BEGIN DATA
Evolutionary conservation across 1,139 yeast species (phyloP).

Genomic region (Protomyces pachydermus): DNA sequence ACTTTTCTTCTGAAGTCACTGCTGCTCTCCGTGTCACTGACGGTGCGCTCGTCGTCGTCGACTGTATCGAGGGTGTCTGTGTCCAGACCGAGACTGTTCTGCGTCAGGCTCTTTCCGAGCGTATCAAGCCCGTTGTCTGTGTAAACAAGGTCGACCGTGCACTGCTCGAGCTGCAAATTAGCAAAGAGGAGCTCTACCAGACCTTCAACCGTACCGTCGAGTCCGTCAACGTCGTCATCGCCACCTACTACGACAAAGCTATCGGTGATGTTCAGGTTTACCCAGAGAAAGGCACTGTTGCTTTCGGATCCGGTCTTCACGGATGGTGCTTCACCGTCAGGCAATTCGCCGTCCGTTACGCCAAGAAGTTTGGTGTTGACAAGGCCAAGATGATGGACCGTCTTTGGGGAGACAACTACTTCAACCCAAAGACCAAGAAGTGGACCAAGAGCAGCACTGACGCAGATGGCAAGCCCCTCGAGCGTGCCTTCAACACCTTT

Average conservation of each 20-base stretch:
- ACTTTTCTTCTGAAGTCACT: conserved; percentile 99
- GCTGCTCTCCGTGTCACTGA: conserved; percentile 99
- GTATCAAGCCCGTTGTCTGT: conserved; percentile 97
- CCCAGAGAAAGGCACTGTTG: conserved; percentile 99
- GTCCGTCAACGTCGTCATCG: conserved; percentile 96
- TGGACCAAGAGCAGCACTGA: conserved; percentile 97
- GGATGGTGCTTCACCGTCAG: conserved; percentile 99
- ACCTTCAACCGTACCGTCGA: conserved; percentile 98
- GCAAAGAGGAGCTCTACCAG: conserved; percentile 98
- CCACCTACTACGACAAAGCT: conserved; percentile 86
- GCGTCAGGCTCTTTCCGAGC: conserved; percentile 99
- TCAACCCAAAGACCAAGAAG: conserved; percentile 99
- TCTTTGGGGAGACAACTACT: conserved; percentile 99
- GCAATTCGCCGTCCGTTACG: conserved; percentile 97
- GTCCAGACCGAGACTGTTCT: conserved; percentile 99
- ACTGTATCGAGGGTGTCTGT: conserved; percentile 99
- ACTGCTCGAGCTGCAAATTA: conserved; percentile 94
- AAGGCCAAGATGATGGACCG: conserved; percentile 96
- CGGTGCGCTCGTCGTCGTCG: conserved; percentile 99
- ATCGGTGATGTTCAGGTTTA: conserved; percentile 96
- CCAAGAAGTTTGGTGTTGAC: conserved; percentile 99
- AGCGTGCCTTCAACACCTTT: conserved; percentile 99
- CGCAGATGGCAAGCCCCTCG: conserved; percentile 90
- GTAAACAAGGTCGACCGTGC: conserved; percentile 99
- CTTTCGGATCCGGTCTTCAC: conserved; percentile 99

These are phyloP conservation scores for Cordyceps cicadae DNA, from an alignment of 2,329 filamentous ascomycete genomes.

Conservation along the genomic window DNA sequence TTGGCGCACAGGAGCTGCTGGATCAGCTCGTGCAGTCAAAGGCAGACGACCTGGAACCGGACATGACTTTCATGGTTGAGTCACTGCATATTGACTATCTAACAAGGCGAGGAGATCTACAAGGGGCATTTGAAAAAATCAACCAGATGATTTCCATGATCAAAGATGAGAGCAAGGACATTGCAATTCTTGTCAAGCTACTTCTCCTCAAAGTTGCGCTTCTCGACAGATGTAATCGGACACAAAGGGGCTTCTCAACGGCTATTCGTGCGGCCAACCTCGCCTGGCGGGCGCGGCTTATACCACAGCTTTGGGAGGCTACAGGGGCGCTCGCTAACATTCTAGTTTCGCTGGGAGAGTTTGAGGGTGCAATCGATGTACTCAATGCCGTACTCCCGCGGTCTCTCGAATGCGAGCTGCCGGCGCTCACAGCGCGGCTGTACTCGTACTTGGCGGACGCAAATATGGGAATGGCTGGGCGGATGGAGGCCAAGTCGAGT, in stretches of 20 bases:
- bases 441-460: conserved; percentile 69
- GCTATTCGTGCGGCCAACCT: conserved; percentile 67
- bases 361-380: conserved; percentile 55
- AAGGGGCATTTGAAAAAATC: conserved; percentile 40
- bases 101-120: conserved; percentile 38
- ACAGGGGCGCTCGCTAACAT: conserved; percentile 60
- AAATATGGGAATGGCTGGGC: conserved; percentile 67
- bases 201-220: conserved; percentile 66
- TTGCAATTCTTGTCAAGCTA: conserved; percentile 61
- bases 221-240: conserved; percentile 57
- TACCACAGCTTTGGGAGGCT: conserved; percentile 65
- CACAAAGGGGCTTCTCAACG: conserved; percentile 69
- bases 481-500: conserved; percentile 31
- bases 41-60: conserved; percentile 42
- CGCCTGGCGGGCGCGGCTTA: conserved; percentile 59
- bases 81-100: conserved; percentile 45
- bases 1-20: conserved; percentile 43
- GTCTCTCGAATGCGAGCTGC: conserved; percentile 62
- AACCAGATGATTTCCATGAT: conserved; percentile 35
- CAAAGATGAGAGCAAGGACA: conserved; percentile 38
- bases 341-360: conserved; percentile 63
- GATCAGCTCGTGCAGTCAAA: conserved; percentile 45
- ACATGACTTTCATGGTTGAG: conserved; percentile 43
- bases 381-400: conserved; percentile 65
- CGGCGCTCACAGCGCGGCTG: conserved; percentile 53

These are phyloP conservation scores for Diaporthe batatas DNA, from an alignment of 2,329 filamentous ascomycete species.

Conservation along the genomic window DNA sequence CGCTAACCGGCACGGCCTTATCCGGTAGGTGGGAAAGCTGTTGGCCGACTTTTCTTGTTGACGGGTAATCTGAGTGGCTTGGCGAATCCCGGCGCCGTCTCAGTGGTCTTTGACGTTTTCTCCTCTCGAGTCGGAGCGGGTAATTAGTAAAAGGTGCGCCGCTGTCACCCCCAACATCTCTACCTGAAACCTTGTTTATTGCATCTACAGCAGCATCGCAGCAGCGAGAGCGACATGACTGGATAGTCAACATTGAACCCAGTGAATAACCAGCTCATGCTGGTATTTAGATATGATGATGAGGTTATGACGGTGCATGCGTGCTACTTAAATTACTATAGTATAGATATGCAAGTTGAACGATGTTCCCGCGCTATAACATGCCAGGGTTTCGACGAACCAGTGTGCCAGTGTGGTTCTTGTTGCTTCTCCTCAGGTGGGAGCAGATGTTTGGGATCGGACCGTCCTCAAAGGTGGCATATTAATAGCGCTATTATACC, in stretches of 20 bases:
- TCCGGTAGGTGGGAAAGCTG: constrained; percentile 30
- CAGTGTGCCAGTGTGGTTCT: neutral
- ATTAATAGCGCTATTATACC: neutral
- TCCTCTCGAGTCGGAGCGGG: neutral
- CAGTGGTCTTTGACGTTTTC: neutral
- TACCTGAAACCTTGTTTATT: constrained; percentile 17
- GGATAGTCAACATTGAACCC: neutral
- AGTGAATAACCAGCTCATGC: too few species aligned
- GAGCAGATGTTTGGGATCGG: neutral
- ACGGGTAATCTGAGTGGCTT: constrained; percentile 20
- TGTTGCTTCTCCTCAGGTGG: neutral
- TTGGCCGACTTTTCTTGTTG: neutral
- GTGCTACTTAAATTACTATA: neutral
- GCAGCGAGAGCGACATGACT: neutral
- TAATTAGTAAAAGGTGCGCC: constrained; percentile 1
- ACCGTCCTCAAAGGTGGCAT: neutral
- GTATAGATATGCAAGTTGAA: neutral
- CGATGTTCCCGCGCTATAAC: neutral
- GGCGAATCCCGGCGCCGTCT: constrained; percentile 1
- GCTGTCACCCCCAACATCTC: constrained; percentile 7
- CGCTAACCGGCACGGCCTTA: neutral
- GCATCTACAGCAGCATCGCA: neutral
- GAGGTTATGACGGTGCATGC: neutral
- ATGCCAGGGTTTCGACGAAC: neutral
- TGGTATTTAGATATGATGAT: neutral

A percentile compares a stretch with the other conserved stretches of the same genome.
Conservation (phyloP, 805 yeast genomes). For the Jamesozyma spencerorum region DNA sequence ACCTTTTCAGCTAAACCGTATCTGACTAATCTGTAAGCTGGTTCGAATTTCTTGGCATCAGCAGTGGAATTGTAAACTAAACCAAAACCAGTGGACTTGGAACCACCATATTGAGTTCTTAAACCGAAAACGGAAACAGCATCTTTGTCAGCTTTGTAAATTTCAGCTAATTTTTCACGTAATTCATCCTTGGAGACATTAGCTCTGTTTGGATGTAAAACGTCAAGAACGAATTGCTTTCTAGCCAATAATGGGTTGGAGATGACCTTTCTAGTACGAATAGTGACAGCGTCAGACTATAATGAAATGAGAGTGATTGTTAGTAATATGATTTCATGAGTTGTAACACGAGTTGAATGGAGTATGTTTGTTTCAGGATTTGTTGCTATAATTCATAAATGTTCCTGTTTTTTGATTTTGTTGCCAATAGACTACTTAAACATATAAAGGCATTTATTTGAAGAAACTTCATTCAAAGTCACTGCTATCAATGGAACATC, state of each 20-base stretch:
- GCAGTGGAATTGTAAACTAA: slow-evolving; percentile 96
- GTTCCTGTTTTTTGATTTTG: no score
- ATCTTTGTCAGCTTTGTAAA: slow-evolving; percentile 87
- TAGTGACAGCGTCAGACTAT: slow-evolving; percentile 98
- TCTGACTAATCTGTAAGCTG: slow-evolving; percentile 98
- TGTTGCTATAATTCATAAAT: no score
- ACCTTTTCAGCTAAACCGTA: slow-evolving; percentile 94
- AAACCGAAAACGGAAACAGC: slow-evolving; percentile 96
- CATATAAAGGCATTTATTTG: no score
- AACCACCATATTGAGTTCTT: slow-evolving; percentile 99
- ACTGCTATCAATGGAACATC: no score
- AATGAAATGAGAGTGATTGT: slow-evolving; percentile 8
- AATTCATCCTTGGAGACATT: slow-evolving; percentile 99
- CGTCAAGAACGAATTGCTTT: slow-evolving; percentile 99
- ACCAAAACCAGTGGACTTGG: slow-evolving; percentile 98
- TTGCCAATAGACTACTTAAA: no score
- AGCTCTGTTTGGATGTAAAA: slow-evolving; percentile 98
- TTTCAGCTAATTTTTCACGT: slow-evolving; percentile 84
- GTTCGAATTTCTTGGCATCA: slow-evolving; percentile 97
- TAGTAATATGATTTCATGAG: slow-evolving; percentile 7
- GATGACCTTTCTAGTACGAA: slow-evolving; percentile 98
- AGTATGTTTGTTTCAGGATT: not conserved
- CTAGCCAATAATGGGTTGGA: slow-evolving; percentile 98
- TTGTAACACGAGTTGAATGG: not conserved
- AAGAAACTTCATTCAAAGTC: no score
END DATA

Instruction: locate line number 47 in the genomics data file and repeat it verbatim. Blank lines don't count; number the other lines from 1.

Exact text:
- bases 1-20: conserved; percentile 43